5. Snack with fibre. Instead of the sweet biscuit or cake, choose snacks filled with fibre. Not only are they better for your digestive system, they will also keep your blood sugar levels balanced, giving you more energy. Snack on walnuts, almonds or Brazil nuts or try nut butter on oatcakes or hummus with vegetable sticks.

Check out these fibre-full recipes:

Bircher Muesli (oats, nuts, needs)

Chia Pudding (chia seeds)

Huevos Rancheros (beans, avocados)

Butternut Soup (butternut, skin on)

Sweet Potato Fishcakes (sweet potatoes, oats)

Beetroot hummus (beetroot, chickpeas, tahini)

High Fibre Rusks (nuts, seeds, coconut)

*Plant-based diets are not necessarily vegetarian or vegan diets. They are diets that focus on eating plenty of fresh produce, which may be supplemented with good quality protein and healthy fats.

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Fruits and vegetables on rustic background

Can food help balance teenage hormones?

This month I am launching a special clinic for adolescent girls, and I want to explain why.

I believe that everyone, in any age group and of any gender, can benefit from enhancing their diets to include whole, fresh, health-promoting foods. But I strongly believe that adolescent girls are one of the groups that can benefit the most.

From the onset of puberty, a woman’s body undergoes tremendous changes. Some girls sail through this period without a bother, but for others it can be a tricky time. As someone who has experienced some of the less pleasant side-effects of maturing into a woman, I know first-hand how it feels and, how what you eat can have an enormous effect on mitigating the hormonal storm going on in our bodies.

For both males and females, the onset of puberty is signalled by the release of sex hormones testosterone and oestrodiol. These hormones introduce changes to the body and manifest as physical changes and growth, behavioural changes and psychosocial changes

As a person matures, so their bodies require specific nutrients to ensure that growth and development take place properly. For that reason alone, it is important to eat a balanced diet, but teenage years often throw other challenges into the mix: acne, menstrual pain or irregularity and fluctuating moods. It is unclear why some suffer from hormone imbalance more than others.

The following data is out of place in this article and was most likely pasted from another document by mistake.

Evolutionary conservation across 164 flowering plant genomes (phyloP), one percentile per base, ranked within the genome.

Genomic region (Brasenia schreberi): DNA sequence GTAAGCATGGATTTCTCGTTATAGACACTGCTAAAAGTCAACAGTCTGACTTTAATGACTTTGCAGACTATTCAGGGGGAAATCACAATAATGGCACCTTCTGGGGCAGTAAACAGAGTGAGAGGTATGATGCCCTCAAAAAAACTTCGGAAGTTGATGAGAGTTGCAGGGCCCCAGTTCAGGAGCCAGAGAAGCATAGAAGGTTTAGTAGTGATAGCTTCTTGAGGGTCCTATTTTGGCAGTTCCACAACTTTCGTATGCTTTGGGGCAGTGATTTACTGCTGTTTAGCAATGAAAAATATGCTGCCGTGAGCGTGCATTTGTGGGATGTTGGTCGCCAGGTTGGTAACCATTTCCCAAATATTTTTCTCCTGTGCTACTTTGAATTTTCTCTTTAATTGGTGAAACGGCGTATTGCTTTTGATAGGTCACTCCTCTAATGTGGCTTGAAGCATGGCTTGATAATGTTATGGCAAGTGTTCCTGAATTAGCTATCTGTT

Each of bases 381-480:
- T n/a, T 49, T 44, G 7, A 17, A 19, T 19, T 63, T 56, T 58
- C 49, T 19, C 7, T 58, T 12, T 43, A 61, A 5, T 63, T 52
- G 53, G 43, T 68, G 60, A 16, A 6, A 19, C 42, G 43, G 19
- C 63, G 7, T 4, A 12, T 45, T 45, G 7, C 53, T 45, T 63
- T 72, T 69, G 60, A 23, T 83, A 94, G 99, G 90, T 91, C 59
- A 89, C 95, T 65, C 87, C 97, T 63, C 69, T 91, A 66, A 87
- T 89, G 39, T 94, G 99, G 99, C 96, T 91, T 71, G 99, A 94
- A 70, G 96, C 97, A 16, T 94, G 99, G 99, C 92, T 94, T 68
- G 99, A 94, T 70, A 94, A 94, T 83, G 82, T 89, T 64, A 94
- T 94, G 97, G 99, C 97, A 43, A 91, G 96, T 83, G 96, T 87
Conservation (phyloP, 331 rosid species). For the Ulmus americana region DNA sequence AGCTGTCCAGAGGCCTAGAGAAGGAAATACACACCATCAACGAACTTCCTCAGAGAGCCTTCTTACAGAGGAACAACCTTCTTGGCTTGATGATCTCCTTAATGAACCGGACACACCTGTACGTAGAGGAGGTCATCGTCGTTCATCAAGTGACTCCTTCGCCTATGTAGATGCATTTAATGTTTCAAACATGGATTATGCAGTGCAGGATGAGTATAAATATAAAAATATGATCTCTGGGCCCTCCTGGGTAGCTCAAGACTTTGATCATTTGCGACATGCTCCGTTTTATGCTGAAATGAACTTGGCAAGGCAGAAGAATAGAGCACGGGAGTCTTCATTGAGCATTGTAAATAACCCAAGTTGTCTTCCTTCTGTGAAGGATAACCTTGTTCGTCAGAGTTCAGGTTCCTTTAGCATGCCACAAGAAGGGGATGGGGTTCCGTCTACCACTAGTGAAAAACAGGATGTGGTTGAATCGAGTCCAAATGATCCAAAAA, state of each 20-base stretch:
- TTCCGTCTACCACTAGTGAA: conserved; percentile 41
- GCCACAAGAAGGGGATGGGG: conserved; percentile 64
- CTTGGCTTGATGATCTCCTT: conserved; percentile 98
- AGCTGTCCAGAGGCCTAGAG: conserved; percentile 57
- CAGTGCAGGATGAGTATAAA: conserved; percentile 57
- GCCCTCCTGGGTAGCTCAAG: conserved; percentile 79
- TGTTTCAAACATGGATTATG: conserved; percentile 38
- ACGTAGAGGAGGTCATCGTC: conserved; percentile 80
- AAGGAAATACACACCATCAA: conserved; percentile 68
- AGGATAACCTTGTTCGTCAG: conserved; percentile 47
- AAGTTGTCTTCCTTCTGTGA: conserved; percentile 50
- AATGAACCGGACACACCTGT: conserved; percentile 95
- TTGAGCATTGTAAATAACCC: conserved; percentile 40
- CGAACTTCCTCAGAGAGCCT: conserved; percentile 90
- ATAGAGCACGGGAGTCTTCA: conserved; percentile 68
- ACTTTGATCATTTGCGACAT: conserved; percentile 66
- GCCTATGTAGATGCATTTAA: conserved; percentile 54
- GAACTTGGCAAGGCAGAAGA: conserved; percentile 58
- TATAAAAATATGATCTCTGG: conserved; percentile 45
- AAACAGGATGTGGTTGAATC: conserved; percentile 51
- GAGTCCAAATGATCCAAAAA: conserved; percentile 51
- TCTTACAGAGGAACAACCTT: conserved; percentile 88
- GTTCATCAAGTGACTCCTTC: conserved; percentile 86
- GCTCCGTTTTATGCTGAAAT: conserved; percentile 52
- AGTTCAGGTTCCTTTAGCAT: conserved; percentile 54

There are a handful of medications used to treat female teenage problems, including antibiotics, oral contraceptive pills and isotretinoin (Roaccutane). While these are effective for some, all come with a list of side-effects ranging from nutritional deficiencies and thrush to more severe issues such as birth defects and liver problems.

Apple in waterCan a natural approach compete?

Natural methodologies generally look to address the underlying imbalance causing the complaint, and look to restore the body’s homeostasis, rather than treat symptoms. When it comes to hormone-related issues, a nutritional therapist will work on a number of systems, including:

  • The digestive system: ensuring used hormones are promptly excreted and that there is the right balance of good bacteria in your gut. It’s also important to establish whether you are properly absorbing nutrients from the food you eat;
  • The liver: ensuring that you have the right vitamins, minerals and other co-factors for optimal detoxification and hormone metabolism;
  • The nervous system: for many, acne flares up during stressful periods;
  • The endocrine system: this is the system responsible for manufacturing hormones. Proteins, fats and other nutrients are required for proper hormone development.